The Euro: Background
- Evolved from previous pan-European institutions, with its formal name change and major steps towards union from the Maastricht Treaty in 1993
- Monetary union commenced in 1999 with the euro as an accounting unit, and was completed with the introduction of physical euros in 2002.
- This single currency is managed by the European Central Bank As of January 1, 2015, there were 28 members of the EU, of which 19 use the euro (“eurozone”).
- There are several other countries that are part of the “single market” of the European economic area (EEA), or that use the euro as their currency without being part of the EU.
- Shortly after the Lehman failure, Irish banks were on the precipice, unable to fund the external gap built up during the boom.
- In September 2008, the Irish government made the most powerful response of any nation during the GFC: guaranteeing all liabilities for seven “covered banks” – a total of €375 billion, or about two times Irish GDP.
- It was clear to markets that €375 billion was just too big of a burden for the Irish government.
- Ultimately, Ireland required an international bailout in November 2010.
- Tiny country of about 320,000 people, less than 10% the population of Connecticut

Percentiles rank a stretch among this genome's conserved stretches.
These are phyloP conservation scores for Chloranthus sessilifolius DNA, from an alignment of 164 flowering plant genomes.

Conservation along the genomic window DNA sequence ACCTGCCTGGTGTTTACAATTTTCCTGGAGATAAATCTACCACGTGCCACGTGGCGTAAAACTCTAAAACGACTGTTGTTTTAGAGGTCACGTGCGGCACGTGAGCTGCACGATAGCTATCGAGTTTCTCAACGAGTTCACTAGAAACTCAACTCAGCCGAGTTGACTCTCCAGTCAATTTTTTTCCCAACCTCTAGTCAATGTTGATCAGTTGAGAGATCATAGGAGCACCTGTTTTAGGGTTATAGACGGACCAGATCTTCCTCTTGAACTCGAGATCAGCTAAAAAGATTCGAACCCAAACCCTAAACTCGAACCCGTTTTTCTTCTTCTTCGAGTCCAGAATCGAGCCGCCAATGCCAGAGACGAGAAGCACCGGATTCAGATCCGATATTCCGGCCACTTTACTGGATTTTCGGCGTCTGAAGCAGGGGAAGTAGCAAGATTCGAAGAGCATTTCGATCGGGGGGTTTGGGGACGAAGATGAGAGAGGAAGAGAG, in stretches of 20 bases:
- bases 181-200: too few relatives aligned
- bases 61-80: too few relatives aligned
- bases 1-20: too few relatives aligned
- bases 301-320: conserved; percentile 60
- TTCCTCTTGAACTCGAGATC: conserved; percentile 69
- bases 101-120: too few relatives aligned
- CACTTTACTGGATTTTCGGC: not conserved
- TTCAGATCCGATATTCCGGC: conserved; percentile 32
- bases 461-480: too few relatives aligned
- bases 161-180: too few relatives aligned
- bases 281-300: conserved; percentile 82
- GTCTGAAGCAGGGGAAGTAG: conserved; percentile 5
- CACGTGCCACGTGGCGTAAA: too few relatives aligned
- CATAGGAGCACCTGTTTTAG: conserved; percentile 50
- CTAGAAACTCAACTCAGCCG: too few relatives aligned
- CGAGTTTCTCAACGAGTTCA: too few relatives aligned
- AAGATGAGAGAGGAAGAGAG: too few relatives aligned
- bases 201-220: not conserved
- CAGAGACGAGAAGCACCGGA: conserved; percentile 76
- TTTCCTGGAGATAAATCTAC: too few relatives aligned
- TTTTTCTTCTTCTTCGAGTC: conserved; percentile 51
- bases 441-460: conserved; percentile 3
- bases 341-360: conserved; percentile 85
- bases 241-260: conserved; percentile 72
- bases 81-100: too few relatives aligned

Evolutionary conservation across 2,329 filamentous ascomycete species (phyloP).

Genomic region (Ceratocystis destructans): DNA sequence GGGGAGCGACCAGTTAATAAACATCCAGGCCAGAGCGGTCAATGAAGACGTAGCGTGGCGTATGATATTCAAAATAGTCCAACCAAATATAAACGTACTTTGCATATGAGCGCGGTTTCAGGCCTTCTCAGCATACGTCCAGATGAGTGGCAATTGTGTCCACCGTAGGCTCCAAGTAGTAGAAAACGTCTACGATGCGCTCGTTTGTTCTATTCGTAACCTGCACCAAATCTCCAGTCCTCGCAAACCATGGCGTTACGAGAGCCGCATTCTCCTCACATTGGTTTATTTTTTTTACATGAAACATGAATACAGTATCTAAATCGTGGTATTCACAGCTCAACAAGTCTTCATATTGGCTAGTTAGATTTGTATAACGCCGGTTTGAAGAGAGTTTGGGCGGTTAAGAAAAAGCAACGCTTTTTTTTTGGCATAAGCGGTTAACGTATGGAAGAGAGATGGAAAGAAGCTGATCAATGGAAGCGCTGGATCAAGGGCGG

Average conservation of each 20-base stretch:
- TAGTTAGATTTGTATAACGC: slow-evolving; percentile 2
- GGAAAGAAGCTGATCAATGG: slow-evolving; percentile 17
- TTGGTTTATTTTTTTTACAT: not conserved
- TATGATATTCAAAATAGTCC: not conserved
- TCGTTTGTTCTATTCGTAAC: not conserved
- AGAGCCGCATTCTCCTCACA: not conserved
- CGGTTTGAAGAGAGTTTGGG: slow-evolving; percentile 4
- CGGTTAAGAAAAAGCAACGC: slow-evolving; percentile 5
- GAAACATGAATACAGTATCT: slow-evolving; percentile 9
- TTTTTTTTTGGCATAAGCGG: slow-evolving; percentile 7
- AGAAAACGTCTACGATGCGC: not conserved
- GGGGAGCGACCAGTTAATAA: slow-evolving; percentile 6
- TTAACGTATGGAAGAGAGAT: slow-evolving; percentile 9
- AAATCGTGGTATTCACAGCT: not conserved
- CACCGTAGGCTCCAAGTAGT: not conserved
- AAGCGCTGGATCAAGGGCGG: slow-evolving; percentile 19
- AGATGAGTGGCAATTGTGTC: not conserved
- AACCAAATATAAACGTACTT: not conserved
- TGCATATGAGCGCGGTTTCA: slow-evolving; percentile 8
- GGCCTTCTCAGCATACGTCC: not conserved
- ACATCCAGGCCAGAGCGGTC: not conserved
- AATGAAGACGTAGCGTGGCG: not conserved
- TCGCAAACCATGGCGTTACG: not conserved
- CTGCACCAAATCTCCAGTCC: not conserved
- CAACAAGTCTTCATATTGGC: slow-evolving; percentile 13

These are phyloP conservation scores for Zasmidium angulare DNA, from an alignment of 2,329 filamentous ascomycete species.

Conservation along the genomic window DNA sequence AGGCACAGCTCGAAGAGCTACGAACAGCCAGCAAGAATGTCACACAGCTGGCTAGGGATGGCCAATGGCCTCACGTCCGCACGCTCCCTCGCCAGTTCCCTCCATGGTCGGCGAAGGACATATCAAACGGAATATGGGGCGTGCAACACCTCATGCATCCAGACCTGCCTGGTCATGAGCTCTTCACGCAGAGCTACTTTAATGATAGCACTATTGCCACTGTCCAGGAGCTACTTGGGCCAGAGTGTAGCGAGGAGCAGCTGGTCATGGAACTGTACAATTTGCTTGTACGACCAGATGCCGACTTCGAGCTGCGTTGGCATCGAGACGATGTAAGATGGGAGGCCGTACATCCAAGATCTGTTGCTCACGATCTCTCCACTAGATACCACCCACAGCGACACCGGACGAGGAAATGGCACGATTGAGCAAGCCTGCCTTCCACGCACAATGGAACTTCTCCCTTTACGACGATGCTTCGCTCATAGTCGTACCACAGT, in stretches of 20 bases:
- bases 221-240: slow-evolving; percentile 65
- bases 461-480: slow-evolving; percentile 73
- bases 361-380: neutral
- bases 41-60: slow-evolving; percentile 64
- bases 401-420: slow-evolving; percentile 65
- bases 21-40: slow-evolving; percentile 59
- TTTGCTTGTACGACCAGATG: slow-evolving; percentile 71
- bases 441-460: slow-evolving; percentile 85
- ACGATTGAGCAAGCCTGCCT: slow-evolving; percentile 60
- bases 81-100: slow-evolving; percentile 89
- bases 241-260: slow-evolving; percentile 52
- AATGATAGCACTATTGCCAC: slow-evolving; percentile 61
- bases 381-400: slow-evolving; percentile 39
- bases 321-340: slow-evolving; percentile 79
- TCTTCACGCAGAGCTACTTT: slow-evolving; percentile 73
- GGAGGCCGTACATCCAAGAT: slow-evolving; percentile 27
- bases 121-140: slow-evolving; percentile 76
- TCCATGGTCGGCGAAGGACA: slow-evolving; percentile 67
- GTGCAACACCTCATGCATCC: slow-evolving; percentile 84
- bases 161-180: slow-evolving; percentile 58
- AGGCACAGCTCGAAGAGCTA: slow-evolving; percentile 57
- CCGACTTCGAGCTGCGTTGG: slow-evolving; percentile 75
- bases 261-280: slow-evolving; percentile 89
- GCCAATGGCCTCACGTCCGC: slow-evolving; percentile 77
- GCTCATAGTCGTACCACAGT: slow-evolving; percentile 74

- Dominated by three banks: Glitinir, Landsbanki, and Kaupthing (collectively, “GKL”)
- After the Northern Rock run of September 2007, there was increased pressure on GKL, and the online accounts began a slow run (jog?).
- After Lehman, the jog turned to a sprint, and GKL were unable to keep up their short-term funding. Iceland nationalized all three banks over the week of October 6.
- Iceland’s deposit fund was insufficient to pay everyone back, and so they made the controversial decision to pay back only domestic customers.
- The UK and the Netherlands made their own depositors whole, but were not pleased.
- The causes and immediate consequences of the GFC were similar between Europe and the United States.
- Ireland had a lending boom leading to a domestic house bubble, and the government’s aggressive actions to guarantee Irish banks backfired into a sovereign debt crisis.
- Iceland built a financial center on foreign lending. The scale of losses were too large for the government to guarantee the system, so Icelandic banks were nationalized and defaulted on foreign depositors.
- After 2009, the eurozone countries lurched from crisis to crisis, with intertwined banking, sovereign debt, and growth problems.
Special thanks to Timothy F. Geithner (Lecturer in Management, Yale SOM, Former U.S. Secretary of the Treasury, Yale School of Management) and Andrew Metrick (Michael H. Jordan Professor of Finance and Management, Yale School of Management)